BACKGROUND. Tyrosine Kinase Inhibitors (TKIs) are part of the successful clinical management of patients with Chronic Myeloid Leukaemia (CML). However, optimal clinical management of CML requires a robust, standardized laboratory assay used at key clinical milestones to ensure a successful outcome for patients on TKIs. Quantitative monitoring of %BCR-ABL1IS by reverse transcription quantitative PCR (RT-qPCR) is the gold standard strategy for evaluating patient response to therapy and classification into prognostic subgroups. However, it can be challenging to perform in a reproducible manner. Reverse-Transcription Digital PCR (RT-dPCR) is an adaptation of this method that could provide the robust and standardized workflow needed for patient stratification.
AIM. In this study, we compared three different dPCR platforms and investigated whether they could be applied to a clinical setting to quantify BCR-ABL1 transcripts in CML patients.
METHODS. BCR-ABL1 and ABL1 transcript copy numbers were quantified in a total of 102 samples; 70 CML patients undergoing TKI therapy and 32 non-CML individuals. Three commercially available RT-dPCR platforms (QS3D, QX200 and RainDrop) were compared with the routinely used RT-qPCR platform using a modified version of the Europe Against Cancer (E.A.C.) assay.
RESULTS. Measurements on all instruments correlated well when the %BCR-ABL1IS was ≥0.1% (R2 = 0.91, 0.93, 0.95 for QS3D, QX200, RainDrop, respectively)(Figure 1A). RT-dPCR quantification of the BCR-ABL1 transcript copy numbers however correlated well with RT-qPCR across all three platforms down to ≥0.1% (R2 = 0.85, 0.94, 0.92 for QS3D, QX200, RainDrop, respectively) (Figure 1B). Below this level, while the correlation was maintained, there was greater variation among instruments between RT-dPCR and RT-qPCR. Agreement between instruments was consistently higher for BCR-ABL1 copies than for ABL1 copies on the same patient set; thus changing the %BCR-ABL1 ratio values frequently varying by one order of magnitude when compared to RT-qPCR (R2 = 0.89, 0.92, 0.97 for QS3D, QX200, RainDrop, respectively) (Figure 1C). Furthermore, none of the platforms were able to substantially improve the sensitivity of quantification by RT-qPCR in relation to patients samples with %BCR-ABL1IS level <0.001%.
When using the QS3D there was good correlation down to approximately 20 copies of BCR-ABL1 transcripts, below which a plateau was observed (Figure 2). For quantification of the lowest two CML categories, 0.001% and <0.001%, all three RT-dPCR instruments detected amplification of BCR-ABL1 targets (Figure 2). However, the comparison between these groups and the non-CML control groups showed a positive measurement in the absolute quantification of BCR-ABL1 in the negative control groups (false positive rate; FPR) that clearly affected the sensitivity of measurement in these two lowest CML categories (Figure 2). For the QX200 platform, the plateau was less pronounced than that observed with the QS3D. The FPR was visibly lower than those of the QS3D and Raindrop platforms. However, for the QX200, the lowest three CML categories (≤0.01%) were indistinguishable from the negative control patient groups (Figure 2). Only the Raindrop platform was able to measure % BCR-ABL1 IS in the <0.001% range at a level higher than the FPR in the control patient groups (Figure 2). This was possibly related to the larger volume of cDNA added to each reaction (10 µl as opposed to 1 µl). However, in the CML patient samples, the Raindrop platform did not quantify any difference in the BCR-ABL1 transcripts in proportion to the disease level they were assigned (0.01%, 0.001% or <0.001%) (Figure 2).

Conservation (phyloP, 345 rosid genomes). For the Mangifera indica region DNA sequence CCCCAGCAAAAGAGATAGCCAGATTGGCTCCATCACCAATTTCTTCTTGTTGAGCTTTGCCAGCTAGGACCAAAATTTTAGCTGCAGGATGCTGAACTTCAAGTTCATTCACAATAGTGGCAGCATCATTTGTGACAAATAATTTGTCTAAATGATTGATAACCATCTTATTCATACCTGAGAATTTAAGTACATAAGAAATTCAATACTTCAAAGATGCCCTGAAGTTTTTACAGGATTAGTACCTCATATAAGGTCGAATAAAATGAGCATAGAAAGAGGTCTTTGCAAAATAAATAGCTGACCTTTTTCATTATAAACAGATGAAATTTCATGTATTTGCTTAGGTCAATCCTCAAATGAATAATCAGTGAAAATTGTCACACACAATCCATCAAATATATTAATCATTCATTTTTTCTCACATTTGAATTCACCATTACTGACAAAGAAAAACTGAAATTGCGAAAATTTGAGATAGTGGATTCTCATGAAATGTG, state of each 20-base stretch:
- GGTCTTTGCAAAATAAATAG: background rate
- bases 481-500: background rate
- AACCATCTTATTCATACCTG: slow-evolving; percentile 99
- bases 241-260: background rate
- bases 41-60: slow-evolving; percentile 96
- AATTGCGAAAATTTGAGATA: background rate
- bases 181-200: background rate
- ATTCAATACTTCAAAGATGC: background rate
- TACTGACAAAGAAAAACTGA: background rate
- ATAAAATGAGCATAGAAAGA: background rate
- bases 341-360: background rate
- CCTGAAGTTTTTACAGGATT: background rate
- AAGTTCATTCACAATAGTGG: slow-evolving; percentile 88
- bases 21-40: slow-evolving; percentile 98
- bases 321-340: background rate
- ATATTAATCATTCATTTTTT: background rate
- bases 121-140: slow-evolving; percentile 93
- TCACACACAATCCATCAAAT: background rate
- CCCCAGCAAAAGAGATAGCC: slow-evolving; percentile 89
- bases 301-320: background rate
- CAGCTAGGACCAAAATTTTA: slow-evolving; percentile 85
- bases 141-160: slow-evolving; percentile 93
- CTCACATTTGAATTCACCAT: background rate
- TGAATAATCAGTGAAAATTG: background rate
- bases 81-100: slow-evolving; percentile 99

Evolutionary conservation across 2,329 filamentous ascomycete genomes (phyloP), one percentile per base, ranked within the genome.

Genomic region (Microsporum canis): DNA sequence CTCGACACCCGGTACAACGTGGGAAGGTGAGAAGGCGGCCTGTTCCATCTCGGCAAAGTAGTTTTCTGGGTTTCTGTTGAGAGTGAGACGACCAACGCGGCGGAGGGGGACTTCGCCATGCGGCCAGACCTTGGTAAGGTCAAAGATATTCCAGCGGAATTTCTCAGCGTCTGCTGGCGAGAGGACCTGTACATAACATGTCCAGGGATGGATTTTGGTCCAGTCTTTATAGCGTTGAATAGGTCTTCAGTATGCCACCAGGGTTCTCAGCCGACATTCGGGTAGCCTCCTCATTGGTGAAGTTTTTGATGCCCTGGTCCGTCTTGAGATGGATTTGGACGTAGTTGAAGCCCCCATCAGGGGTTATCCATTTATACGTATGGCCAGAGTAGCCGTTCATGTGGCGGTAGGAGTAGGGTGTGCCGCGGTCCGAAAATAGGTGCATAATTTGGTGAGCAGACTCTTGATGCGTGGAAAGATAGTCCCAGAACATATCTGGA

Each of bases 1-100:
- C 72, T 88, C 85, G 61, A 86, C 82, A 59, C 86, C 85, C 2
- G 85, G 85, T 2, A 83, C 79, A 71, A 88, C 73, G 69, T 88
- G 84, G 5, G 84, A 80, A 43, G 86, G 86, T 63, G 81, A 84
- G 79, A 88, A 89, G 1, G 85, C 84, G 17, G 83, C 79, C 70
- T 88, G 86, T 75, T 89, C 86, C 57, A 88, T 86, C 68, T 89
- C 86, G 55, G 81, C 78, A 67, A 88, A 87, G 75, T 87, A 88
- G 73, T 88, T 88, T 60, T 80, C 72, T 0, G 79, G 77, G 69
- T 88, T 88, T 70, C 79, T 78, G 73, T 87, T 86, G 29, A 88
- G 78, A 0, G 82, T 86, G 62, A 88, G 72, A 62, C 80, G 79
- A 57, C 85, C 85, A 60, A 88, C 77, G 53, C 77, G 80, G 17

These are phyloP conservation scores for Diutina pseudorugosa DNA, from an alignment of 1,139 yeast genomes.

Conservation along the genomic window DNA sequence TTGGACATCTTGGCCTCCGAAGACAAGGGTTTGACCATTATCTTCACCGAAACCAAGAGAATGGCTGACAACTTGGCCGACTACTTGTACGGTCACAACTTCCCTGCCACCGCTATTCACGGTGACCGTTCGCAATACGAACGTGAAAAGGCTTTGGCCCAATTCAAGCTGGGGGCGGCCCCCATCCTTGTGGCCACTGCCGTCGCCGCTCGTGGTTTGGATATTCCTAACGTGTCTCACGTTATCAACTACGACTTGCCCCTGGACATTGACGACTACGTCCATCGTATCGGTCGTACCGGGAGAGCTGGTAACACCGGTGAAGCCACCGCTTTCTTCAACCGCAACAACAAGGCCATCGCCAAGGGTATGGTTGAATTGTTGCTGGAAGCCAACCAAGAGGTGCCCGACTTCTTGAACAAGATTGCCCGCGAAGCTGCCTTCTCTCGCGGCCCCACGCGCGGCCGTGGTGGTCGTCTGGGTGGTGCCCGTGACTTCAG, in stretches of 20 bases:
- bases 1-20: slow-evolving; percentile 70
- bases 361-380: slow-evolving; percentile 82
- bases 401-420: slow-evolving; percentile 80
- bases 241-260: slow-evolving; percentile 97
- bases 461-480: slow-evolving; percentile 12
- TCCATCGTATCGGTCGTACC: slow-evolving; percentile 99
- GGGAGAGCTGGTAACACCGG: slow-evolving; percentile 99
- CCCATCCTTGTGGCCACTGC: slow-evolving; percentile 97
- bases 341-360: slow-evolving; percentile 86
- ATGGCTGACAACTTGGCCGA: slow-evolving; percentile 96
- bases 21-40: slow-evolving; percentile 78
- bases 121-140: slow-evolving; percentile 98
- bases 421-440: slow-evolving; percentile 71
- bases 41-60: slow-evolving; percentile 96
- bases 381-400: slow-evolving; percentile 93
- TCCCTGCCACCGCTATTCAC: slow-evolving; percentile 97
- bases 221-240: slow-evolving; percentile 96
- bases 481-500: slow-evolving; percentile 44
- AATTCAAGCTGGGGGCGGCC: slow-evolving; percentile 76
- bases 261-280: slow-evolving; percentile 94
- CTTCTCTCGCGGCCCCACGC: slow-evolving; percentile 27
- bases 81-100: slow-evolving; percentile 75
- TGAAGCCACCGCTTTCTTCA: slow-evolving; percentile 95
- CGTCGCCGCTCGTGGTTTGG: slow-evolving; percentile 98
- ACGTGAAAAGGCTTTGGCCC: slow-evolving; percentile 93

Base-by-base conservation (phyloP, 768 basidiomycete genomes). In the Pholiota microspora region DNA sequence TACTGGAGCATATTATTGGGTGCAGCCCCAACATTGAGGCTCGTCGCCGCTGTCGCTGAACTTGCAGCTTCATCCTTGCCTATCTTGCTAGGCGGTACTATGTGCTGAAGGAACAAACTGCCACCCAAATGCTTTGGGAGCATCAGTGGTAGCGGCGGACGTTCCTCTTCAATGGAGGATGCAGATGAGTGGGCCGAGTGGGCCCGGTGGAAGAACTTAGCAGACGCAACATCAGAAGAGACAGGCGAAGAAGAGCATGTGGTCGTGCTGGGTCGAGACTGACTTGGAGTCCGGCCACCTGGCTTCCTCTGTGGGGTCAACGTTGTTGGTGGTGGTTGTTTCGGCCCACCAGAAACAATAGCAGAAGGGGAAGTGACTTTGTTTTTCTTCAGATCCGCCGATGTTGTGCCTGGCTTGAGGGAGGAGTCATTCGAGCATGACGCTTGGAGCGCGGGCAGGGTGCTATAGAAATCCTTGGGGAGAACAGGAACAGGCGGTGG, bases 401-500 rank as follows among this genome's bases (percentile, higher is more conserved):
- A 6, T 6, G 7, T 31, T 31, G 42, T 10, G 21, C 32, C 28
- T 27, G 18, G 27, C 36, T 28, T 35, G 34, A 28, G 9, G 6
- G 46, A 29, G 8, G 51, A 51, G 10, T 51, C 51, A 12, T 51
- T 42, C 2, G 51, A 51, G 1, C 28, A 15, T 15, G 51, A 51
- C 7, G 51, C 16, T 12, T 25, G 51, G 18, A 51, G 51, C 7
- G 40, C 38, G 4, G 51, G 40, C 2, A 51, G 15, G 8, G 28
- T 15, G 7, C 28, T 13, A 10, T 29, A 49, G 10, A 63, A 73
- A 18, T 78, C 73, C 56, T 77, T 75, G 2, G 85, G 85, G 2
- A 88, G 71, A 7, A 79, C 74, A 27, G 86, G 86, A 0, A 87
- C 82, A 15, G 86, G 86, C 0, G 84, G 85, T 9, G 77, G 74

CONCLUSION. RT-dPCR was able to quantify low level BCR-ABL1 transcript copies but was unable to improve sensitivity below the level of detection achieved by RT-qPCR. However, RT-dPCR was able to perform these sensitive measurements without calibration curve. Adaptions to the protocol to increase the amount of RNA measured, a redesign of the assay used and an alternative reference gene to ABL1 are likely to be necessary to improve the analytical sensitivity of BCR-ABL testing.
Griffiths:Affymetrix: Research Funding. Apperley:Bristol Myers Squibb: Honoraria, Speakers Bureau; Incyte: Speakers Bureau; Pfizer: Honoraria, Speakers Bureau; Novartis: Honoraria, Speakers Bureau; Ariad: Honoraria, Speakers Bureau.
Asterisk with author names denotes non-ASH members.